14 April 2022
Aligning with UK Government initiatives to increase healthy life expectancy within our ageing population, the SHAW project will provide evidence-based data to contribute to workplace policy and interventions to help support people stay in work for as long as they want or need to.
The study focuses on aspects of health that have typically received less attention in occupational health policies and practices: the menopause*, health impacts caused by unpaid caring responsibilities, cognitive ageing and associated mental health and wellbeing, and financial wellbeing.
The effects of the menopause on work has historically been a taboo subject, but in recent years the research team have noticed a shift in momentum. Professor Wendy Loretto, Principal Investigator of the SHAW project, said: "Taking about the menopause is no longer the taboo area of conversation that it once was. We’re seeing a lot of industry-led work gathering anecdotal data about the emotional and physical impacts that women experience while juggling the workplace with going through the menopause.
"The aim of our project is to provide data-driven evidence to keep up with—and contribute to—these important societal conversations that are now beginning to happen more openly."
One of the challenges in designing menopause-specific workplace interventions is that the menopause itself is incredibly hard to define. With 34 known symptoms, women can experience a wide range of symptoms that can change frequently in both combination and intensity. Added to that, some women can go through the menopause ‘symptom-free’.
We are pleased to now report that Stage 1 of the project—in-depth interviews with 175 workplace employees—has been completed. Participants came from four workplace settings: NatWest Group; Babcock; Blackwood; and self-employment.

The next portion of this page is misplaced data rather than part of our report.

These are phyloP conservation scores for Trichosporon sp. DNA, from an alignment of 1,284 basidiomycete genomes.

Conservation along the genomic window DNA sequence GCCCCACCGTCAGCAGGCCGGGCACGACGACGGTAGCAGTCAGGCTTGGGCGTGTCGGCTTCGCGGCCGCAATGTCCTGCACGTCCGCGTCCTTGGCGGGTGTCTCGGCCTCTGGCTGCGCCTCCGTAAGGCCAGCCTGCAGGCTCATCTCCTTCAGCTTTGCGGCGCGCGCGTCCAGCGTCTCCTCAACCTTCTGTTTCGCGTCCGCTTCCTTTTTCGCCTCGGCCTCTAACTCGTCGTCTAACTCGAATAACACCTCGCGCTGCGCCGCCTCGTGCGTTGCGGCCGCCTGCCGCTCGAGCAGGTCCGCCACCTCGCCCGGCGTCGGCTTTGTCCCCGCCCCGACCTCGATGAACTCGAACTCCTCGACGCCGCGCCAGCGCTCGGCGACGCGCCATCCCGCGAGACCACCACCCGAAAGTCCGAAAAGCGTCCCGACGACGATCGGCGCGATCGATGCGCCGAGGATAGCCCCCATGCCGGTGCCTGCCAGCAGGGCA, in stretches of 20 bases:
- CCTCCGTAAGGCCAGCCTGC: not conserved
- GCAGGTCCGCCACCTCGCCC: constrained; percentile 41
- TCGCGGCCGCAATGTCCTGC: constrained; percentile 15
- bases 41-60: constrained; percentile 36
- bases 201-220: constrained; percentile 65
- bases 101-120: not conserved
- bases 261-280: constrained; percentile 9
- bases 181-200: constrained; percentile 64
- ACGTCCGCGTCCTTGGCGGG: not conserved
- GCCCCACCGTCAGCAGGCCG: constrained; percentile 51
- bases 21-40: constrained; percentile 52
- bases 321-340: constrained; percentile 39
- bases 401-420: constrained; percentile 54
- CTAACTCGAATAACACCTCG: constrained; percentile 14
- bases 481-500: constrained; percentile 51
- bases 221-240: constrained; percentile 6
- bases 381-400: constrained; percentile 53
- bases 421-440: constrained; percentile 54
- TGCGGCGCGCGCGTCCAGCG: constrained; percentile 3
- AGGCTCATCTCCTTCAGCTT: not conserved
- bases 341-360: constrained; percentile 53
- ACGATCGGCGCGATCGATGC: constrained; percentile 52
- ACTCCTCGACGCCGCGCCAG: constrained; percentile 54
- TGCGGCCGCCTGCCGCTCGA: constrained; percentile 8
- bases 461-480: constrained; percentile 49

Initial findings indicate that women experiencing menopause-related issues preferred solutions tailored to their individual circumstances rather than blanket workplace policies. The attitudes and roles of line managers were seen as crucial—both in terms of whether or not women felt they could disclose any menopause-related difficulties, and in the empathy they would be shown.
So what is next for the project? Based on the key themes emerging from the interviews, the SHAW design team (which includes researchers from Design Informatics and Medical Informatics) are embarking on a co-design phase with a range of the interviewees. The aim is to co-create an intervention (such as a tool, app or training) that will help women and their employers better combine work and menopause challenges.
Upon completion of Stage 2, the project will work with a range of industry partners to test and promote widespread adoption of these interventions, to help support health needs of an older workforce, and improve their overall wellbeing.
To find out more about this project, visit the Supporting Healthy Ageing at Work website.
*While we acknowledge that menopause is experienced by trans men as well as cisgender women, our participants all identified as cisgender women.